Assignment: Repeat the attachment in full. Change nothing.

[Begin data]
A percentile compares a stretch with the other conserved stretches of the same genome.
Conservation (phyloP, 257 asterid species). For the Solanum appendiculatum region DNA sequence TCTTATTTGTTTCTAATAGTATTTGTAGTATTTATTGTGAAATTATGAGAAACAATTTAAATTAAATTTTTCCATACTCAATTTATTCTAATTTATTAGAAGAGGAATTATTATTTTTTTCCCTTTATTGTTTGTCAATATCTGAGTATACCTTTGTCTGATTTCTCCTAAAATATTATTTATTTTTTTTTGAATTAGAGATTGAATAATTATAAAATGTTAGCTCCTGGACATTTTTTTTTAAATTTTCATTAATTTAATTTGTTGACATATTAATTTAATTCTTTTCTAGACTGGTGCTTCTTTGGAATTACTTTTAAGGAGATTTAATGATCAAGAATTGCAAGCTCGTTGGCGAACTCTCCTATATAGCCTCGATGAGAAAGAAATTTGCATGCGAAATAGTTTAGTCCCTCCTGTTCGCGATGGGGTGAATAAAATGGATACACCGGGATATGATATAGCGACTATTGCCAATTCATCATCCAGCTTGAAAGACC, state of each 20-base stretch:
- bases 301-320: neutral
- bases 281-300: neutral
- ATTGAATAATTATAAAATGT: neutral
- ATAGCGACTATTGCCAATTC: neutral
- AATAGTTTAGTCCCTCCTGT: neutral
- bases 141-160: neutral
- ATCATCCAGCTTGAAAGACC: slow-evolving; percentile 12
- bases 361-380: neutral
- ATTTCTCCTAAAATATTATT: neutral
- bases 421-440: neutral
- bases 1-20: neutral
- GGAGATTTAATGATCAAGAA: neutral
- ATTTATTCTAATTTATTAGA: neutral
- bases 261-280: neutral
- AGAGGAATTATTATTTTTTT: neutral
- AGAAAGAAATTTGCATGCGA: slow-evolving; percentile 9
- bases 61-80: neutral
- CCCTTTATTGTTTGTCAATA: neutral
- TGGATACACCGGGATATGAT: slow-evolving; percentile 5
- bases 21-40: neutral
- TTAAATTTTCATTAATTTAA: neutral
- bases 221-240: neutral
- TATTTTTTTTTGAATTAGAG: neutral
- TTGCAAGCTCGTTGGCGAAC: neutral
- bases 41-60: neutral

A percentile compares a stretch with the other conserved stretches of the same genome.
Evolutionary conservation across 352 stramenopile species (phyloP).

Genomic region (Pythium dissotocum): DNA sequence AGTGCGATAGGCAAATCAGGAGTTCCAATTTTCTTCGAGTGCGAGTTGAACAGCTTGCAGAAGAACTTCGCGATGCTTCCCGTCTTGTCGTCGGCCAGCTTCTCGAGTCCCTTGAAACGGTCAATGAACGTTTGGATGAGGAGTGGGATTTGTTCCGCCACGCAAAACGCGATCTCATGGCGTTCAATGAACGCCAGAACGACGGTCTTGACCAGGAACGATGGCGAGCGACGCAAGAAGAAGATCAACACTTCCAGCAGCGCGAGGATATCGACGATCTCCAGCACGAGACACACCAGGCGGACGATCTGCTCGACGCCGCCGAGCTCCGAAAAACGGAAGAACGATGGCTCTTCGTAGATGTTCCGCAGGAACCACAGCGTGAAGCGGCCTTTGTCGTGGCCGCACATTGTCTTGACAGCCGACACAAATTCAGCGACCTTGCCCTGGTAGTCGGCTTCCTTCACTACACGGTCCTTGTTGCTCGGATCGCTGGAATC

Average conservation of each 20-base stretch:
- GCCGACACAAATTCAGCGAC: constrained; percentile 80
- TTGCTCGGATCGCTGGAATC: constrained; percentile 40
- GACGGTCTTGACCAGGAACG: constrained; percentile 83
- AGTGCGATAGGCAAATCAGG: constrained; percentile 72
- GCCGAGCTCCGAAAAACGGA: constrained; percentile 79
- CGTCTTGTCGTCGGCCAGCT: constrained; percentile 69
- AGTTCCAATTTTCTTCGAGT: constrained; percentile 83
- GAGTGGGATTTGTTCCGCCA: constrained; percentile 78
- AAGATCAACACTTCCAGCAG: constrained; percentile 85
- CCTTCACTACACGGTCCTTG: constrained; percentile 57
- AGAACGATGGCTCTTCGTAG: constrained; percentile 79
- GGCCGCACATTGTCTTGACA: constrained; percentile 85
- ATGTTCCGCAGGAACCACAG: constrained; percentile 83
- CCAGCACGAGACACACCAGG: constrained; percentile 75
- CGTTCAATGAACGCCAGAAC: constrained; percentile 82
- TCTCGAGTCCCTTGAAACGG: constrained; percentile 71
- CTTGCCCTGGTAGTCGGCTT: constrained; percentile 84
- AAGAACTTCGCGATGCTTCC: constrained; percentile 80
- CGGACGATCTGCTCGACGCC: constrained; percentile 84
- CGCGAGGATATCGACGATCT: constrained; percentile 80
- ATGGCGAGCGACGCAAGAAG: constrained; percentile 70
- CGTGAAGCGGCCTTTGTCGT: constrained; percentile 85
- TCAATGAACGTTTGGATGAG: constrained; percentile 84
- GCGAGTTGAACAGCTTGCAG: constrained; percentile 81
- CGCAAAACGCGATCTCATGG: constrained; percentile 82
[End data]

A percentile compares a stretch with the other conserved stretches of the same genome.
Conservation (phyloP, 257 asterid species). For the Solanum appendiculatum region DNA sequence TCTTATTTGTTTCTAATAGTATTTGTAGTATTTATTGTGAAATTATGAGAAACAATTTAAATTAAATTTTTCCATACTCAATTTATTCTAATTTATTAGAAGAGGAATTATTATTTTTTTCCCTTTATTGTTTGTCAATATCTGAGTATACCTTTGTCTGATTTCTCCTAAAATATTATTTATTTTTTTTTGAATTAGAGATTGAATAATTATAAAATGTTAGCTCCTGGACATTTTTTTTTAAATTTTCATTAATTTAATTTGTTGACATATTAATTTAATTCTTTTCTAGACTGGTGCTTCTTTGGAATTACTTTTAAGGAGATTTAATGATCAAGAATTGCAAGCTCGTTGGCGAACTCTCCTATATAGCCTCGATGAGAAAGAAATTTGCATGCGAAATAGTTTAGTCCCTCCTGTTCGCGATGGGGTGAATAAAATGGATACACCGGGATATGATATAGCGACTATTGCCAATTCATCATCCAGCTTGAAAGACC, state of each 20-base stretch:
- bases 301-320: neutral
- bases 281-300: neutral
- ATTGAATAATTATAAAATGT: neutral
- ATAGCGACTATTGCCAATTC: neutral
- AATAGTTTAGTCCCTCCTGT: neutral
- bases 141-160: neutral
- ATCATCCAGCTTGAAAGACC: slow-evolving; percentile 12
- bases 361-380: neutral
- ATTTCTCCTAAAATATTATT: neutral
- bases 421-440: neutral
- bases 1-20: neutral
- GGAGATTTAATGATCAAGAA: neutral
- ATTTATTCTAATTTATTAGA: neutral
- bases 261-280: neutral
- AGAGGAATTATTATTTTTTT: neutral
- AGAAAGAAATTTGCATGCGA: slow-evolving; percentile 9
- bases 61-80: neutral
- CCCTTTATTGTTTGTCAATA: neutral
- TGGATACACCGGGATATGAT: slow-evolving; percentile 5
- bases 21-40: neutral
- TTAAATTTTCATTAATTTAA: neutral
- bases 221-240: neutral
- TATTTTTTTTTGAATTAGAG: neutral
- TTGCAAGCTCGTTGGCGAAC: neutral
- bases 41-60: neutral

A percentile compares a stretch with the other conserved stretches of the same genome.
Evolutionary conservation across 352 stramenopile species (phyloP).

Genomic region (Pythium dissotocum): DNA sequence AGTGCGATAGGCAAATCAGGAGTTCCAATTTTCTTCGAGTGCGAGTTGAACAGCTTGCAGAAGAACTTCGCGATGCTTCCCGTCTTGTCGTCGGCCAGCTTCTCGAGTCCCTTGAAACGGTCAATGAACGTTTGGATGAGGAGTGGGATTTGTTCCGCCACGCAAAACGCGATCTCATGGCGTTCAATGAACGCCAGAACGACGGTCTTGACCAGGAACGATGGCGAGCGACGCAAGAAGAAGATCAACACTTCCAGCAGCGCGAGGATATCGACGATCTCCAGCACGAGACACACCAGGCGGACGATCTGCTCGACGCCGCCGAGCTCCGAAAAACGGAAGAACGATGGCTCTTCGTAGATGTTCCGCAGGAACCACAGCGTGAAGCGGCCTTTGTCGTGGCCGCACATTGTCTTGACAGCCGACACAAATTCAGCGACCTTGCCCTGGTAGTCGGCTTCCTTCACTACACGGTCCTTGTTGCTCGGATCGCTGGAATC

Average conservation of each 20-base stretch:
- GCCGACACAAATTCAGCGAC: constrained; percentile 80
- TTGCTCGGATCGCTGGAATC: constrained; percentile 40
- GACGGTCTTGACCAGGAACG: constrained; percentile 83
- AGTGCGATAGGCAAATCAGG: constrained; percentile 72
- GCCGAGCTCCGAAAAACGGA: constrained; percentile 79
- CGTCTTGTCGTCGGCCAGCT: constrained; percentile 69
- AGTTCCAATTTTCTTCGAGT: constrained; percentile 83
- GAGTGGGATTTGTTCCGCCA: constrained; percentile 78
- AAGATCAACACTTCCAGCAG: constrained; percentile 85
- CCTTCACTACACGGTCCTTG: constrained; percentile 57
- AGAACGATGGCTCTTCGTAG: constrained; percentile 79
- GGCCGCACATTGTCTTGACA: constrained; percentile 85
- ATGTTCCGCAGGAACCACAG: constrained; percentile 83
- CCAGCACGAGACACACCAGG: constrained; percentile 75
- CGTTCAATGAACGCCAGAAC: constrained; percentile 82
- TCTCGAGTCCCTTGAAACGG: constrained; percentile 71
- CTTGCCCTGGTAGTCGGCTT: constrained; percentile 84
- AAGAACTTCGCGATGCTTCC: constrained; percentile 80
- CGGACGATCTGCTCGACGCC: constrained; percentile 84
- CGCGAGGATATCGACGATCT: constrained; percentile 80
- ATGGCGAGCGACGCAAGAAG: constrained; percentile 70
- CGTGAAGCGGCCTTTGTCGT: constrained; percentile 85
- TCAATGAACGTTTGGATGAG: constrained; percentile 84
- GCGAGTTGAACAGCTTGCAG: constrained; percentile 81
- CGCAAAACGCGATCTCATGG: constrained; percentile 82